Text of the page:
Christmas in the Philippines

Amid hardships, bishop says focus on ‘what should we do for our neighbor this Christmas’

Ryan Macasero
Amid hardships, bishop says focus on ‘what should we do for our neighbor this Christmas’

BISHOP. San Carlos, Negros Occidental Bishop Gerardo Alminaza.

Gerry Alminaza's Facebook page

Cebu Archbishop Jose Palma also tells Cebuanos to see Christ as guiding light as they celebrate Christmas a year after Typhoon Odette devastated the region

MANILA, Philippines – As COVID-19 restrictions have been almost completely lifted in the Philippines, many families may be tempted to have more extravagant Christmas celebrations this 2022.

But amid economic and political struggles, Bishop Gerardo Alminaza of San Carlos, Negros Occidental, is encouraging the faithful to keep celebrations simple.

“After two years of being apart from one another due to COVID19 restrictions, it is quite tempting to be more lavish and extravagant this Christmas. For many of us, this will be our first Christmas back home, and our first Christmas back with our families,” Alminaza said in a statement on Christmas Eve, Saturday, December 24.

“True to our Filipino culture, we want to make the most of our celebrations, and what else could be more worthy of our celebration than the day our Savior is born?” the Negros bishop added.

Alminaza pointed out that many families in the country are still suffering due to the pandemic, among other factors.

“As many of us already know, this year saw a drastic increase in (prices of) basic commodities. The price of rice, garlic, onions, fish, chicken, and pork, among others, have drastically increased since 2019. Sugar, notably, has doubled in price since last year. This undeniable trend is felt in all households across the nation. Inflation rate is the highest since December 2008 which greatly affected the purchasing power of minimum wage earners,” he said.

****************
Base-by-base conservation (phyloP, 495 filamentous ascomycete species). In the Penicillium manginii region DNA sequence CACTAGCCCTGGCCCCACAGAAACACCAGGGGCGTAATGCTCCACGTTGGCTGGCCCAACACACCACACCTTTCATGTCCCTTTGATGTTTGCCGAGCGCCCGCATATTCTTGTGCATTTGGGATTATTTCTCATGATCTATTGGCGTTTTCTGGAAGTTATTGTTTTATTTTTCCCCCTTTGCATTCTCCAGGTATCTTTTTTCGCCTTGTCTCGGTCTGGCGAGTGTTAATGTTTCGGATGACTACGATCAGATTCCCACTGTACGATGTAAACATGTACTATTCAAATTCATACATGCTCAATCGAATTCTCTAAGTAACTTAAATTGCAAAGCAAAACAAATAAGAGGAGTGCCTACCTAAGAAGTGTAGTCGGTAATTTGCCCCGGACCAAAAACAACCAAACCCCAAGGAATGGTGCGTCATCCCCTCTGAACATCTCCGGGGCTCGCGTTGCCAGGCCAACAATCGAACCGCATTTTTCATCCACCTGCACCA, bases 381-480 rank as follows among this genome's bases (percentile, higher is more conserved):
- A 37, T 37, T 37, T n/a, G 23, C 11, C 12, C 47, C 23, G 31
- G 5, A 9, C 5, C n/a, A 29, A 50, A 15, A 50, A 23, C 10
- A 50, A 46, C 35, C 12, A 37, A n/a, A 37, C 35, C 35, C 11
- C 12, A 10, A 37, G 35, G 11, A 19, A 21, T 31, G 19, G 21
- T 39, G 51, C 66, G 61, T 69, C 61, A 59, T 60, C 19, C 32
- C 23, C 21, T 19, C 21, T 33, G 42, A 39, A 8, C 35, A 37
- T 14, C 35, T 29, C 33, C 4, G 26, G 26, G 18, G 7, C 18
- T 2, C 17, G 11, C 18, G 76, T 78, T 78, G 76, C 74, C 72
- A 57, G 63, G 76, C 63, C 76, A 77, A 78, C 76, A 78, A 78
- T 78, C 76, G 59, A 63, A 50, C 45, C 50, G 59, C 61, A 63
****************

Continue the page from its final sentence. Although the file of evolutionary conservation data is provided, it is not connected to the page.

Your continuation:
Despite economic challenges, according to recent Pulse Asia and SWS surveys, most Filipinos are expecting a happy Christmas and are optimistic about the New Year.

Alminaza, one of the most outspoken Catholic leaders in the Philippines, also talked about how thousands of workers have lost jobs in the Visayas region, as well as the political oppression of land rights defenders in Negros Island.

“Sadly, things are even worse for those who have lost jobs this year,” he said, citing the loss of 4,485 jobs at the Mactan Export Processing Zone and Cebu Light Industrial Park in Cebu.

“This is after five companies, all owned by the Taiwan-based Sports Center International, issued joint notices of retrenchment on September 26, 2022. This comes after more than 9,400 workers have already been laid off or placed on forced leave, according to the Confederation of Wearable Exporters of the Philippines (CONWEP). Even Shopee, one of the more successful tech companies in the past two years, laid off hundreds of workers this year in order to ‘optimize’ operations,” the Negros bishop added.

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Citing statistics from KAISAHAN, Alminaza said from June 2021 to November 2022, there were a reported 269 land-related human rights violations where eight land rights defenders were killed.